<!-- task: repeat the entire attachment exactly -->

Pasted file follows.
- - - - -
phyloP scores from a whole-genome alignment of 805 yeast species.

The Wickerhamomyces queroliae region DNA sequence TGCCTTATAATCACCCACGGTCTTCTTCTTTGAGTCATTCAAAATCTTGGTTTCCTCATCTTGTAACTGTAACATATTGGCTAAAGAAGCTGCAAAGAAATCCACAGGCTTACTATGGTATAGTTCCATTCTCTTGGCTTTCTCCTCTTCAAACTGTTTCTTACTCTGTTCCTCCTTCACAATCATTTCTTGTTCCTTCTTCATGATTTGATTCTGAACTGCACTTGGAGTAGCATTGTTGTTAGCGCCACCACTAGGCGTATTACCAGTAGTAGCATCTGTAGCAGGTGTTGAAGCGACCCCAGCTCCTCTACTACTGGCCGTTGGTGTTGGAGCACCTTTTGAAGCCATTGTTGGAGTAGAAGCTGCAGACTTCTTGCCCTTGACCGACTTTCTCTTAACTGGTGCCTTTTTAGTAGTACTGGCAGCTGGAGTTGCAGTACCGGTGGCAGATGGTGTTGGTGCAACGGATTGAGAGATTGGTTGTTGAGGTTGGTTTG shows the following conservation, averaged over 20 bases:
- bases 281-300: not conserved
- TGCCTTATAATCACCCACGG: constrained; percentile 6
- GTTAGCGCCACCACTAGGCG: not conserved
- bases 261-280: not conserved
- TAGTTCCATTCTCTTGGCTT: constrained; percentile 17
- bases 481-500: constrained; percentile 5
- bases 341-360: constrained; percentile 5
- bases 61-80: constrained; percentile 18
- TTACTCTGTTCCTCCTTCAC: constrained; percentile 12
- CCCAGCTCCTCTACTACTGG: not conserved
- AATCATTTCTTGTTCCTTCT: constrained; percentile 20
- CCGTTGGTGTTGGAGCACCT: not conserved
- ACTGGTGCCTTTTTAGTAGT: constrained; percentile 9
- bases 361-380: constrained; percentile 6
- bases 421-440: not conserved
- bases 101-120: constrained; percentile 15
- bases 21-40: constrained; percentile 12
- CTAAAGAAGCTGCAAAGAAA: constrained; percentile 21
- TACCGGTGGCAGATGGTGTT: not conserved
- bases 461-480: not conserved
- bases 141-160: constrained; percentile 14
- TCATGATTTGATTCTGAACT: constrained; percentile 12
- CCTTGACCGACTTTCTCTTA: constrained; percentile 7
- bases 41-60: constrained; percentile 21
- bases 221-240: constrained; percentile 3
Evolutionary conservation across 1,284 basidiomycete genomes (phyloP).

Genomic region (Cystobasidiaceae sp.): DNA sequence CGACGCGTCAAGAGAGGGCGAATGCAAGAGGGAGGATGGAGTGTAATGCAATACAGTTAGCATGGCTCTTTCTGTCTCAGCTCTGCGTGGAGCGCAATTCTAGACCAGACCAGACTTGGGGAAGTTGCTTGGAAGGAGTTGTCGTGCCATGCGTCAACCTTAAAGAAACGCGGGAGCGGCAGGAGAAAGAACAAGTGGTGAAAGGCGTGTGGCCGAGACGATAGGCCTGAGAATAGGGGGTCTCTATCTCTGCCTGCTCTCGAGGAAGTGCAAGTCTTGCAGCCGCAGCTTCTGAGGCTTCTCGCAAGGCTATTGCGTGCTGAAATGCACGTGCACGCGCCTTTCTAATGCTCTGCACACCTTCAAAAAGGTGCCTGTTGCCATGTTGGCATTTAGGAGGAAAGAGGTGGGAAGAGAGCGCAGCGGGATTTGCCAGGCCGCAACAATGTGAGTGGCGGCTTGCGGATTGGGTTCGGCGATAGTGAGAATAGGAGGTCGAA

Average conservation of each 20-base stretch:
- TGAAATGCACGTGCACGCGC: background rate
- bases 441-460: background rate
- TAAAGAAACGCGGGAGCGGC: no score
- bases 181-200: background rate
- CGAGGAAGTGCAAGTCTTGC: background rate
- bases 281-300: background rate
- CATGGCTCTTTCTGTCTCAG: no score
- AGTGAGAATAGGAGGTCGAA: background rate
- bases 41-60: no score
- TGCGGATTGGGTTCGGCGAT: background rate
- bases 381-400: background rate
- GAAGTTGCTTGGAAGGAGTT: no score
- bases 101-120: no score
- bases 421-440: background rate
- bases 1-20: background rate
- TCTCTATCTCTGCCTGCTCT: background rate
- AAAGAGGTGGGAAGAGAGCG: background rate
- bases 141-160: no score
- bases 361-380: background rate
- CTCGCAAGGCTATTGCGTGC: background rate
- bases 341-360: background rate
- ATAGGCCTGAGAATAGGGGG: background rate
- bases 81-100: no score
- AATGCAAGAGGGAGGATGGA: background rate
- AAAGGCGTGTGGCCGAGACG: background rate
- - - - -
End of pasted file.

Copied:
phyloP scores from a whole-genome alignment of 805 yeast species.

The Wickerhamomyces queroliae region DNA sequence TGCCTTATAATCACCCACGGTCTTCTTCTTTGAGTCATTCAAAATCTTGGTTTCCTCATCTTGTAACTGTAACATATTGGCTAAAGAAGCTGCAAAGAAATCCACAGGCTTACTATGGTATAGTTCCATTCTCTTGGCTTTCTCCTCTTCAAACTGTTTCTTACTCTGTTCCTCCTTCACAATCATTTCTTGTTCCTTCTTCATGATTTGATTCTGAACTGCACTTGGAGTAGCATTGTTGTTAGCGCCACCACTAGGCGTATTACCAGTAGTAGCATCTGTAGCAGGTGTTGAAGCGACCCCAGCTCCTCTACTACTGGCCGTTGGTGTTGGAGCACCTTTTGAAGCCATTGTTGGAGTAGAAGCTGCAGACTTCTTGCCCTTGACCGACTTTCTCTTAACTGGTGCCTTTTTAGTAGTACTGGCAGCTGGAGTTGCAGTACCGGTGGCAGATGGTGTTGGTGCAACGGATTGAGAGATTGGTTGTTGAGGTTGGTTTG shows the following conservation, averaged over 20 bases:
- bases 281-300: not conserved
- TGCCTTATAATCACCCACGG: constrained; percentile 6
- GTTAGCGCCACCACTAGGCG: not conserved
- bases 261-280: not conserved
- TAGTTCCATTCTCTTGGCTT: constrained; percentile 17
- bases 481-500: constrained; percentile 5
- bases 341-360: constrained; percentile 5
- bases 61-80: constrained; percentile 18
- TTACTCTGTTCCTCCTTCAC: constrained; percentile 12
- CCCAGCTCCTCTACTACTGG: not conserved
- AATCATTTCTTGTTCCTTCT: constrained; percentile 20
- CCGTTGGTGTTGGAGCACCT: not conserved
- ACTGGTGCCTTTTTAGTAGT: constrained; percentile 9
- bases 361-380: constrained; percentile 6
- bases 421-440: not conserved
- bases 101-120: constrained; percentile 15
- bases 21-40: constrained; percentile 12
- CTAAAGAAGCTGCAAAGAAA: constrained; percentile 21
- TACCGGTGGCAGATGGTGTT: not conserved
- bases 461-480: not conserved
- bases 141-160: constrained; percentile 14
- TCATGATTTGATTCTGAACT: constrained; percentile 12
- CCTTGACCGACTTTCTCTTA: constrained; percentile 7
- bases 41-60: constrained; percentile 21
- bases 221-240: constrained; percentile 3
Evolutionary conservation across 1,284 basidiomycete genomes (phyloP).

Genomic region (Cystobasidiaceae sp.): DNA sequence CGACGCGTCAAGAGAGGGCGAATGCAAGAGGGAGGATGGAGTGTAATGCAATACAGTTAGCATGGCTCTTTCTGTCTCAGCTCTGCGTGGAGCGCAATTCTAGACCAGACCAGACTTGGGGAAGTTGCTTGGAAGGAGTTGTCGTGCCATGCGTCAACCTTAAAGAAACGCGGGAGCGGCAGGAGAAAGAACAAGTGGTGAAAGGCGTGTGGCCGAGACGATAGGCCTGAGAATAGGGGGTCTCTATCTCTGCCTGCTCTCGAGGAAGTGCAAGTCTTGCAGCCGCAGCTTCTGAGGCTTCTCGCAAGGCTATTGCGTGCTGAAATGCACGTGCACGCGCCTTTCTAATGCTCTGCACACCTTCAAAAAGGTGCCTGTTGCCATGTTGGCATTTAGGAGGAAAGAGGTGGGAAGAGAGCGCAGCGGGATTTGCCAGGCCGCAACAATGTGAGTGGCGGCTTGCGGATTGGGTTCGGCGATAGTGAGAATAGGAGGTCGAA

Average conservation of each 20-base stretch:
- TGAAATGCACGTGCACGCGC: background rate
- bases 441-460: background rate
- TAAAGAAACGCGGGAGCGGC: no score
- bases 181-200: background rate
- CGAGGAAGTGCAAGTCTTGC: background rate
- bases 281-300: background rate
- CATGGCTCTTTCTGTCTCAG: no score
- AGTGAGAATAGGAGGTCGAA: background rate
- bases 41-60: no score
- TGCGGATTGGGTTCGGCGAT: background rate
- bases 381-400: background rate
- GAAGTTGCTTGGAAGGAGTT: no score
- bases 101-120: no score
- bases 421-440: background rate
- bases 1-20: background rate
- TCTCTATCTCTGCCTGCTCT: background rate
- AAAGAGGTGGGAAGAGAGCG: background rate
- bases 141-160: no score
- bases 361-380: background rate
- CTCGCAAGGCTATTGCGTGC: background rate
- bases 341-360: background rate
- ATAGGCCTGAGAATAGGGGG: background rate
- bases 81-100: no score
- AATGCAAGAGGGAGGATGGA: background rate
- AAAGGCGTGTGGCCGAGACG: background rate